What is a Variable Edition Print?

Normally, when you are printing an edition, you are striving to make each print in the edition as close to identical as possible. Editions are labeled with the particular print number, then a slash (/), then the number of total prints in the edition. 

e.g.  1/10     – print number 1 from a total of 10 identical prints. 
        15/20     – print number 15 from a total of 20 identical prints.

With a variable edition print (also called a “varied edition“) most of the image information is still coming from the plates, but the artist is intentionally manipulating the printing in some way.

Variable Editions are also labeled with the print number, then a slash (/), then the number of total prints in the edition.

e.g. VE 1/10     – print number 1 from a total of 10  prints from the same plate, but with intentional variations
       VE 15/20   – print number 15 from a total of 20 prints from the same plate, but with intentional variations

These prints are still considered limited editions as well, as the plate will be destroyed at the end of the edition and no more prints of this image will be created.

variable edition print - Rolleston Station
Rolleston Station – Hand tinted differently in each print in the edition

Sometimes I choose to add colour by hand tinting the image after the printing is complete. For example in the edition Rolleston Station I hand coloured the images with watercolour once the print was dry. In other instances I may choose to print the same plate onto different coloured backgrounds. The result is a set of prints that are very similar, but not quite the same, and so this artwork would be known as a variable edition print.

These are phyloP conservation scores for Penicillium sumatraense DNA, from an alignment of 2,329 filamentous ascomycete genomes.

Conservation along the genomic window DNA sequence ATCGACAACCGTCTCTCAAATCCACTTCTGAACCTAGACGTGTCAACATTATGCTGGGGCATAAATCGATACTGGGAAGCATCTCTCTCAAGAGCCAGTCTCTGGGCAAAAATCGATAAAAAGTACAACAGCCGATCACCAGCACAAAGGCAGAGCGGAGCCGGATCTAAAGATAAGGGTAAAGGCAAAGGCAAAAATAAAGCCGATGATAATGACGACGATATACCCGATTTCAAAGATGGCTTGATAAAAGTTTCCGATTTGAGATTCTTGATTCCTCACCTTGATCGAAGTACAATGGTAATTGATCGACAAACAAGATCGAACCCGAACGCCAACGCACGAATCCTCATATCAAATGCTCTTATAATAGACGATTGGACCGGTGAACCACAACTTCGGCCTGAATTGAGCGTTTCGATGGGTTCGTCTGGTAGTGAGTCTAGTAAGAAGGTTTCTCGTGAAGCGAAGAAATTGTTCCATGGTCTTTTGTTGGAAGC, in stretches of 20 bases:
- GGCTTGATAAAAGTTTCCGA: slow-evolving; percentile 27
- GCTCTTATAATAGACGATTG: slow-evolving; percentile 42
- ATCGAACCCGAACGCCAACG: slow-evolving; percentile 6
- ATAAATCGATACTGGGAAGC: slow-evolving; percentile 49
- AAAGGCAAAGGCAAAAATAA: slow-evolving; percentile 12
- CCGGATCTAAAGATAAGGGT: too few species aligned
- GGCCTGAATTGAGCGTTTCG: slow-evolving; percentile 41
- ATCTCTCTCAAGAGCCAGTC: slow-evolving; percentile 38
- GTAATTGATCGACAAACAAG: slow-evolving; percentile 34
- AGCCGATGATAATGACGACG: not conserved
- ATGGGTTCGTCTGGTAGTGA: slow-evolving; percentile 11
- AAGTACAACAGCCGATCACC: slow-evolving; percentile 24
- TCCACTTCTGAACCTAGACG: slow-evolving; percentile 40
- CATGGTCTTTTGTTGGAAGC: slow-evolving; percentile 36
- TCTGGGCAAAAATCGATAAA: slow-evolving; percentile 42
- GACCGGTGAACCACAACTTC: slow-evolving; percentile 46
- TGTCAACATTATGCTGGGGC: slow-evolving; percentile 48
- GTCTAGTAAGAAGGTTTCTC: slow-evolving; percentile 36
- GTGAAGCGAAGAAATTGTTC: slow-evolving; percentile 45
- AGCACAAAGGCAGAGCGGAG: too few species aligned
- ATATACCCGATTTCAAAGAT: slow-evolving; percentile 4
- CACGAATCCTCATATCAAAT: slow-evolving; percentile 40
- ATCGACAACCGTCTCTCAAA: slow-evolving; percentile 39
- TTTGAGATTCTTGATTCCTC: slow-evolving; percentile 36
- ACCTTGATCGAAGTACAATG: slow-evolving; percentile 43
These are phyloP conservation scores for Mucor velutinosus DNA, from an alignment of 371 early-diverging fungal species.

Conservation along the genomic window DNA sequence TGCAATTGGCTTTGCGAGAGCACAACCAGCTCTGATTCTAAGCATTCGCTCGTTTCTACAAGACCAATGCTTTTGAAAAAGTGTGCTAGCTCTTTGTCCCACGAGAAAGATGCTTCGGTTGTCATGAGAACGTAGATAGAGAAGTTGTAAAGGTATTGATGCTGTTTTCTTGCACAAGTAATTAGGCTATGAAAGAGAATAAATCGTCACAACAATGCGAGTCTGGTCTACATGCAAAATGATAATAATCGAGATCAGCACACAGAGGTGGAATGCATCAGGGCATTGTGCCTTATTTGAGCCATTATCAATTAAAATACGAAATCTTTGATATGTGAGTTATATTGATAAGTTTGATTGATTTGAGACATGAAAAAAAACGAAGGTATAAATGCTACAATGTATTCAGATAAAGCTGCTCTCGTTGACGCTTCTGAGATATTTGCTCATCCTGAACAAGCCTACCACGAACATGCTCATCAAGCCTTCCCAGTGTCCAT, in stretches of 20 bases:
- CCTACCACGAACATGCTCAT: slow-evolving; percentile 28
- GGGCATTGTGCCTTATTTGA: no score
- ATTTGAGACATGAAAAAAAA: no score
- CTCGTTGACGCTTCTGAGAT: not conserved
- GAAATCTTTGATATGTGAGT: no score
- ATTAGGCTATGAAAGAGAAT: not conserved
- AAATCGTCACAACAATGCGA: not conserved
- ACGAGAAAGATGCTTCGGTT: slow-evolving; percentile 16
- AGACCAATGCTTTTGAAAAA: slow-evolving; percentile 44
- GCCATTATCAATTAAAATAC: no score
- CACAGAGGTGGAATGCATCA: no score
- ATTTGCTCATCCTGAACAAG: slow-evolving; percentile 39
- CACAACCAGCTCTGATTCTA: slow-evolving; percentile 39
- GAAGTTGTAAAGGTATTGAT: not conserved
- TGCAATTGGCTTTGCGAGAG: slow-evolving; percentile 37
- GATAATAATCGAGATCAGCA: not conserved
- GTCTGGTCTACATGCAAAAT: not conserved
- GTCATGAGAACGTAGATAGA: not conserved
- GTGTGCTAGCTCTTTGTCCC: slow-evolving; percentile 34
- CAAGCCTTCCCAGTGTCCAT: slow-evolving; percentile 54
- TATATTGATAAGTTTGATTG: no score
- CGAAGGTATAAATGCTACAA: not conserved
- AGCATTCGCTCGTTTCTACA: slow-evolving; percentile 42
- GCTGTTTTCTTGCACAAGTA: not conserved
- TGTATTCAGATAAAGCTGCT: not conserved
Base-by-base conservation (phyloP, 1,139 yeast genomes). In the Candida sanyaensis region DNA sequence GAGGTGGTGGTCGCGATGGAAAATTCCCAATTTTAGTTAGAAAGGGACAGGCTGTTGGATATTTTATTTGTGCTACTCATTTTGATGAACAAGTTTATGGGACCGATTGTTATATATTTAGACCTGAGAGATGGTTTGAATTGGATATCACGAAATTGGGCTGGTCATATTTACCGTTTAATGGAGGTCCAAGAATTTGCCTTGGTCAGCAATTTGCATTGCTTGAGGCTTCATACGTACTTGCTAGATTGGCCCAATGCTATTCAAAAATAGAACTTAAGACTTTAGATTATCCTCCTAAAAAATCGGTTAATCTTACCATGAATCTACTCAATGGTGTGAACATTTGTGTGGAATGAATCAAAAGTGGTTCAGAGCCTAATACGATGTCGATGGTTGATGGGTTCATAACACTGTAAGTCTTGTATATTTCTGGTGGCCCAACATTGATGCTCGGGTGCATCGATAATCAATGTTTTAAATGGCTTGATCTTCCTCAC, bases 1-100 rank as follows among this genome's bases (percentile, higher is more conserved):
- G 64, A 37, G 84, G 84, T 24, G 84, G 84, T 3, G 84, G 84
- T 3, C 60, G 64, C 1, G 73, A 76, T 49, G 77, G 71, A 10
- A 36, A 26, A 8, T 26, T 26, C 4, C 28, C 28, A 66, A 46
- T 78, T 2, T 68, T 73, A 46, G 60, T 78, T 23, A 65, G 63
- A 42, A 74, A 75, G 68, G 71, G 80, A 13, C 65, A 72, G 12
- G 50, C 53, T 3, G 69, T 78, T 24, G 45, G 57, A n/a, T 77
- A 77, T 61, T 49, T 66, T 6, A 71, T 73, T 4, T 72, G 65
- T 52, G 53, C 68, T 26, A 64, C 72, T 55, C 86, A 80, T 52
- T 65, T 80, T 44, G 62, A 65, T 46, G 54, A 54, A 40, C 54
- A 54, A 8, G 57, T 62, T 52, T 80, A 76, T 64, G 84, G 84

I number these prints with the addition of the letters “VE” indicating that the edition is a variable or varied edition.

If you are interested in printmaking terms you may like to read my article: What is a limited edition print?

2 thoughts on “What is a Variable Edition Print?”

  1. Hi, I apparently hit a wrong key a few minutes ago and stimulated your newsletter invitation which resulted in my comment disappearing. simply put, I wished to thank you for the description of VE #/#. My own process creates prints from the original, an image created on an iPad. The images can be printed in a variety of sizes per the desires of a client, however I’d planned on limiting the total number of prints. Some clients wish a signed & numbered print (in addition to the signature that I digitally create in the artwork itself). In order to make it clear what is provided, I’ve signed and described the display preparation process and wanted to number them but puzzled about how to do so ethically and honestly. The VE designation allows customers to order their rendition in a size appropriate for their display environment and have a number that protects potential future value should the stars ever align to make ByGeorge! a desired artist’s mark :-). I’ve signed up for your newsletter and look forward to other production tips that may help satisfy my small circle of clients

    Charlie

    1. Hi Charlie, I’m glad you found this article helpful. Artists can approach numbering their prints in different ways (some are very loose around how they use terms such as “edition” and “limited”) but I like to stick to the traditional systems and terminology. I currently have an exhibition on, and I have made a small information sign for people viewing that explains how a variable edition works. With so many mass produced items in our lives, I think creating small edition sizes means that you are creating an item to be treasured rather than a product. Best wishes with your art!

Leave a Comment

Your email address will not be published. Required fields are marked *